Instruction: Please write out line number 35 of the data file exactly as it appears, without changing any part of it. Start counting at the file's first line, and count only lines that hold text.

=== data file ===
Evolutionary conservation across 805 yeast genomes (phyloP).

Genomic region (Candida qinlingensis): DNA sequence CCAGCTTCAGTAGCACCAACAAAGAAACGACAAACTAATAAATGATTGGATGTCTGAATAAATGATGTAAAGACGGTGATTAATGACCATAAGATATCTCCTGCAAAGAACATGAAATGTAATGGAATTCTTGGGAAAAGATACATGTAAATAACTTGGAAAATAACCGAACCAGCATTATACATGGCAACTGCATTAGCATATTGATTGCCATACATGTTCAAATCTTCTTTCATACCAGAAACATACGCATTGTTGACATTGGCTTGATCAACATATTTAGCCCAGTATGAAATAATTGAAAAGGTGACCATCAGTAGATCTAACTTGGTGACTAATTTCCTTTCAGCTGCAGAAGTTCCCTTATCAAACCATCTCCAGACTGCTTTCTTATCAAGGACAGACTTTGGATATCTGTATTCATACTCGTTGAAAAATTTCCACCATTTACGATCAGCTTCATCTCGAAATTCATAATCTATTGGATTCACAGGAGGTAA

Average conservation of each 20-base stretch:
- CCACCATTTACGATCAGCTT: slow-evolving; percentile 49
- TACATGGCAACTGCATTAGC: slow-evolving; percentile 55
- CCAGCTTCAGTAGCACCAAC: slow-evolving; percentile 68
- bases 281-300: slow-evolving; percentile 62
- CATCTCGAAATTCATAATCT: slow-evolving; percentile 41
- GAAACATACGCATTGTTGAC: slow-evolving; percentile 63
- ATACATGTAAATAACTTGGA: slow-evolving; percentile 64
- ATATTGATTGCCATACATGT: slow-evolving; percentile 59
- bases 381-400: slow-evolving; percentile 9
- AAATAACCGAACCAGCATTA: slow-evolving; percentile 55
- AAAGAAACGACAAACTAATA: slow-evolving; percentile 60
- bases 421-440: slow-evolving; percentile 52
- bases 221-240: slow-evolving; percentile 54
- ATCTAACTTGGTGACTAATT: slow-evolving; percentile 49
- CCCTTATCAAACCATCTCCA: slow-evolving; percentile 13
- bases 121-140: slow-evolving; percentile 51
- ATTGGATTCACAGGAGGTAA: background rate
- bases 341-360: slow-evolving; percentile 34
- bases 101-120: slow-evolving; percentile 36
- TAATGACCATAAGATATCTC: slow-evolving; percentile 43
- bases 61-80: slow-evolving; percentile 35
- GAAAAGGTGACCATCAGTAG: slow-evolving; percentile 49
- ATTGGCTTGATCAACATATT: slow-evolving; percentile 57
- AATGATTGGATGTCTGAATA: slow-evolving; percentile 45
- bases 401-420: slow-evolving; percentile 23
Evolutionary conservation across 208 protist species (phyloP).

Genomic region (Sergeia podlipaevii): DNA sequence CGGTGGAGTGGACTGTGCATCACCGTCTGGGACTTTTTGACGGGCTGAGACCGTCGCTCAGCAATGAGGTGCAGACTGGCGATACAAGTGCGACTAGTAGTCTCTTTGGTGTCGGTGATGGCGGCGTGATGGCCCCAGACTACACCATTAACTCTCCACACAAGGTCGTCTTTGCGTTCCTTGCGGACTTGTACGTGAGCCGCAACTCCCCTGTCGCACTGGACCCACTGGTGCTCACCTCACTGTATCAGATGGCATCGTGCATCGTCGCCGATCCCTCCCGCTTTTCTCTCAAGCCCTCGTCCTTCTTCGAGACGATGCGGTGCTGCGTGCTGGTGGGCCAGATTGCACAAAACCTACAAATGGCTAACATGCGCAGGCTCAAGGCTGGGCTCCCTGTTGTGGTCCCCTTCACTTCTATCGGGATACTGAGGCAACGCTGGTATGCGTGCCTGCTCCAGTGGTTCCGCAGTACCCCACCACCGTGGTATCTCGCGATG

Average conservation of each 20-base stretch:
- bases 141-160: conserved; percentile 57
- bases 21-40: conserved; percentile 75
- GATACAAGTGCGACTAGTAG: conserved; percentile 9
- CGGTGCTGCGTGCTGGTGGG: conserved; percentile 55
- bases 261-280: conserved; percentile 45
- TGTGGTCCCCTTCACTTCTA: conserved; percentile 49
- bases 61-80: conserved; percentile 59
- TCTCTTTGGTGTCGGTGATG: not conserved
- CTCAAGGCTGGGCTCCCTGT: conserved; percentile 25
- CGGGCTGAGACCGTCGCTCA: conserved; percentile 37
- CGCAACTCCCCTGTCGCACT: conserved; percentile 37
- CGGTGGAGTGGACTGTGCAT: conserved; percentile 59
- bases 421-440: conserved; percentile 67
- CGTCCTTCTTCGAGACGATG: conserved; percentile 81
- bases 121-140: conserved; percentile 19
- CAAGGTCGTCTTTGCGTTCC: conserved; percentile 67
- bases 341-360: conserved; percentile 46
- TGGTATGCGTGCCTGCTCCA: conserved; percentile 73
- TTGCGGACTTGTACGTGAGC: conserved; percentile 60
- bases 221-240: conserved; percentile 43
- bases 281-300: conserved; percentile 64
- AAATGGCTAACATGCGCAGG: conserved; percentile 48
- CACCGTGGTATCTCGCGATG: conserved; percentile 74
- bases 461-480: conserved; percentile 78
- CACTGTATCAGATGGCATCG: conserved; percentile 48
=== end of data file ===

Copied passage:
- CGGTGCTGCGTGCTGGTGGG: conserved; percentile 55